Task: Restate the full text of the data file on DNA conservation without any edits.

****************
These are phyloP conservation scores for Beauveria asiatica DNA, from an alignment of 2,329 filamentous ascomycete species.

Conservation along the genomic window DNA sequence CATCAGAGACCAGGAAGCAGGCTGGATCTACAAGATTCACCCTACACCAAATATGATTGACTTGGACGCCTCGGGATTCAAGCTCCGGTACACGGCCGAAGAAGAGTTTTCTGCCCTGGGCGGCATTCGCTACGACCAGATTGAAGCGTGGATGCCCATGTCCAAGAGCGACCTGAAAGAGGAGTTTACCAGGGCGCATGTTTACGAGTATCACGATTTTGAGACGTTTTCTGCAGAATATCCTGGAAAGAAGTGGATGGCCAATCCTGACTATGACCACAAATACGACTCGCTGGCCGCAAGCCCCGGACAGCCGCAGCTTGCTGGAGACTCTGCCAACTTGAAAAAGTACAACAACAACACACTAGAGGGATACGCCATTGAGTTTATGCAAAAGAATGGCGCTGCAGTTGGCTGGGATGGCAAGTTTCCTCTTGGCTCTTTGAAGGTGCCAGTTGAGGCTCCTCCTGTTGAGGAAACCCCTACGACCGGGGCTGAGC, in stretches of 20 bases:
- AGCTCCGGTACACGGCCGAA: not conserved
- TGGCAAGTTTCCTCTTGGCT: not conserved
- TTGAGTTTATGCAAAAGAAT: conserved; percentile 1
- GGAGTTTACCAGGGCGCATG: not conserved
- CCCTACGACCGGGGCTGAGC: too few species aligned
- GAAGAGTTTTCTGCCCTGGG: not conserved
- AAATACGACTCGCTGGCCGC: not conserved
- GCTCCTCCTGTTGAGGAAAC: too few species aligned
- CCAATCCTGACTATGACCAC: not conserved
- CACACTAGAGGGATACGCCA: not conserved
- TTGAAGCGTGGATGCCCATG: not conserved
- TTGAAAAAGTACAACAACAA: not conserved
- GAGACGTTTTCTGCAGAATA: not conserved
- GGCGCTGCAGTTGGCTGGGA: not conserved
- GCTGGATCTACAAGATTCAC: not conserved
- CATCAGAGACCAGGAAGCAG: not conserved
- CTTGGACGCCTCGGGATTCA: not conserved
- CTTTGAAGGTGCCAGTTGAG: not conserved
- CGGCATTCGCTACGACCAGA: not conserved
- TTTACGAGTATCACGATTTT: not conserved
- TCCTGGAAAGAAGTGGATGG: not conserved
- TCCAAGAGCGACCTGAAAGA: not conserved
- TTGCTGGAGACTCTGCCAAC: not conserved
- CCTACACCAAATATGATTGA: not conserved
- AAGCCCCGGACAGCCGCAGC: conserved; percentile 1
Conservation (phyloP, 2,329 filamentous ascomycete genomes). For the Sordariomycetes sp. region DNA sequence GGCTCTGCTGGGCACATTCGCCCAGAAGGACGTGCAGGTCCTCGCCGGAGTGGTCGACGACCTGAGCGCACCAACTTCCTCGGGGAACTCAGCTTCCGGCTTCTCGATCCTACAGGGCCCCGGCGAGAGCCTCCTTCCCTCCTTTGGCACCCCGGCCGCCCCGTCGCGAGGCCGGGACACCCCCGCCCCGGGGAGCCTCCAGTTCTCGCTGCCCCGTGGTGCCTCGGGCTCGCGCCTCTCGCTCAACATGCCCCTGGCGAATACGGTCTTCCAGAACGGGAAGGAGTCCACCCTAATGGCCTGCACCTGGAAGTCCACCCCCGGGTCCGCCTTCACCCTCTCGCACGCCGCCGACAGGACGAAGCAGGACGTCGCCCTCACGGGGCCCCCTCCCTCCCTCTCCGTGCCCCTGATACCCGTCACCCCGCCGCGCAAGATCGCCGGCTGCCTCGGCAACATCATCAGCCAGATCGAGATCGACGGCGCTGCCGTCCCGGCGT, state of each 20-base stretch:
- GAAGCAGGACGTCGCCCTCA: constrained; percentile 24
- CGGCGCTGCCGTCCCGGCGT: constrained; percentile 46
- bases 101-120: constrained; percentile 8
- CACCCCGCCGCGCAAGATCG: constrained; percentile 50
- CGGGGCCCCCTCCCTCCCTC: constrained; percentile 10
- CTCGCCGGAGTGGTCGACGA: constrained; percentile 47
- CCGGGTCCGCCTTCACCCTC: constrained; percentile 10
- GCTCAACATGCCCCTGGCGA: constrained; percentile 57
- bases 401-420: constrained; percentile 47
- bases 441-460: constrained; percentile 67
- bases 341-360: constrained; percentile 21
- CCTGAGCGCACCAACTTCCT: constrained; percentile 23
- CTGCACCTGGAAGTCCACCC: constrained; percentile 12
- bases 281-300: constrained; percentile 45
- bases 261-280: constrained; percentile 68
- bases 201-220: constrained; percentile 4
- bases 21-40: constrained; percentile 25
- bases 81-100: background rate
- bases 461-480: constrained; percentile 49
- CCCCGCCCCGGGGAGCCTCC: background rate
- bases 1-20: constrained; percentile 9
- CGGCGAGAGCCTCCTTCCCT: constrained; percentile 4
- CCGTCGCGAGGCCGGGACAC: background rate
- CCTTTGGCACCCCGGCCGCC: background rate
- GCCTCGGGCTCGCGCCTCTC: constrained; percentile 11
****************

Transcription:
These are phyloP conservation scores for Beauveria asiatica DNA, from an alignment of 2,329 filamentous ascomycete species.

Conservation along the genomic window DNA sequence CATCAGAGACCAGGAAGCAGGCTGGATCTACAAGATTCACCCTACACCAAATATGATTGACTTGGACGCCTCGGGATTCAAGCTCCGGTACACGGCCGAAGAAGAGTTTTCTGCCCTGGGCGGCATTCGCTACGACCAGATTGAAGCGTGGATGCCCATGTCCAAGAGCGACCTGAAAGAGGAGTTTACCAGGGCGCATGTTTACGAGTATCACGATTTTGAGACGTTTTCTGCAGAATATCCTGGAAAGAAGTGGATGGCCAATCCTGACTATGACCACAAATACGACTCGCTGGCCGCAAGCCCCGGACAGCCGCAGCTTGCTGGAGACTCTGCCAACTTGAAAAAGTACAACAACAACACACTAGAGGGATACGCCATTGAGTTTATGCAAAAGAATGGCGCTGCAGTTGGCTGGGATGGCAAGTTTCCTCTTGGCTCTTTGAAGGTGCCAGTTGAGGCTCCTCCTGTTGAGGAAACCCCTACGACCGGGGCTGAGC, in stretches of 20 bases:
- AGCTCCGGTACACGGCCGAA: not conserved
- TGGCAAGTTTCCTCTTGGCT: not conserved
- TTGAGTTTATGCAAAAGAAT: conserved; percentile 1
- GGAGTTTACCAGGGCGCATG: not conserved
- CCCTACGACCGGGGCTGAGC: too few species aligned
- GAAGAGTTTTCTGCCCTGGG: not conserved
- AAATACGACTCGCTGGCCGC: not conserved
- GCTCCTCCTGTTGAGGAAAC: too few species aligned
- CCAATCCTGACTATGACCAC: not conserved
- CACACTAGAGGGATACGCCA: not conserved
- TTGAAGCGTGGATGCCCATG: not conserved
- TTGAAAAAGTACAACAACAA: not conserved
- GAGACGTTTTCTGCAGAATA: not conserved
- GGCGCTGCAGTTGGCTGGGA: not conserved
- GCTGGATCTACAAGATTCAC: not conserved
- CATCAGAGACCAGGAAGCAG: not conserved
- CTTGGACGCCTCGGGATTCA: not conserved
- CTTTGAAGGTGCCAGTTGAG: not conserved
- CGGCATTCGCTACGACCAGA: not conserved
- TTTACGAGTATCACGATTTT: not conserved
- TCCTGGAAAGAAGTGGATGG: not conserved
- TCCAAGAGCGACCTGAAAGA: not conserved
- TTGCTGGAGACTCTGCCAAC: not conserved
- CCTACACCAAATATGATTGA: not conserved
- AAGCCCCGGACAGCCGCAGC: conserved; percentile 1
Conservation (phyloP, 2,329 filamentous ascomycete genomes). For the Sordariomycetes sp. region DNA sequence GGCTCTGCTGGGCACATTCGCCCAGAAGGACGTGCAGGTCCTCGCCGGAGTGGTCGACGACCTGAGCGCACCAACTTCCTCGGGGAACTCAGCTTCCGGCTTCTCGATCCTACAGGGCCCCGGCGAGAGCCTCCTTCCCTCCTTTGGCACCCCGGCCGCCCCGTCGCGAGGCCGGGACACCCCCGCCCCGGGGAGCCTCCAGTTCTCGCTGCCCCGTGGTGCCTCGGGCTCGCGCCTCTCGCTCAACATGCCCCTGGCGAATACGGTCTTCCAGAACGGGAAGGAGTCCACCCTAATGGCCTGCACCTGGAAGTCCACCCCCGGGTCCGCCTTCACCCTCTCGCACGCCGCCGACAGGACGAAGCAGGACGTCGCCCTCACGGGGCCCCCTCCCTCCCTCTCCGTGCCCCTGATACCCGTCACCCCGCCGCGCAAGATCGCCGGCTGCCTCGGCAACATCATCAGCCAGATCGAGATCGACGGCGCTGCCGTCCCGGCGT, state of each 20-base stretch:
- GAAGCAGGACGTCGCCCTCA: constrained; percentile 24
- CGGCGCTGCCGTCCCGGCGT: constrained; percentile 46
- bases 101-120: constrained; percentile 8
- CACCCCGCCGCGCAAGATCG: constrained; percentile 50
- CGGGGCCCCCTCCCTCCCTC: constrained; percentile 10
- CTCGCCGGAGTGGTCGACGA: constrained; percentile 47
- CCGGGTCCGCCTTCACCCTC: constrained; percentile 10
- GCTCAACATGCCCCTGGCGA: constrained; percentile 57
- bases 401-420: constrained; percentile 47
- bases 441-460: constrained; percentile 67
- bases 341-360: constrained; percentile 21
- CCTGAGCGCACCAACTTCCT: constrained; percentile 23
- CTGCACCTGGAAGTCCACCC: constrained; percentile 12
- bases 281-300: constrained; percentile 45
- bases 261-280: constrained; percentile 68
- bases 201-220: constrained; percentile 4
- bases 21-40: constrained; percentile 25
- bases 81-100: background rate
- bases 461-480: constrained; percentile 49
- CCCCGCCCCGGGGAGCCTCC: background rate
- bases 1-20: constrained; percentile 9
- CGGCGAGAGCCTCCTTCCCT: constrained; percentile 4
- CCGTCGCGAGGCCGGGACAC: background rate
- CCTTTGGCACCCCGGCCGCC: background rate
- GCCTCGGGCTCGCGCCTCTC: constrained; percentile 11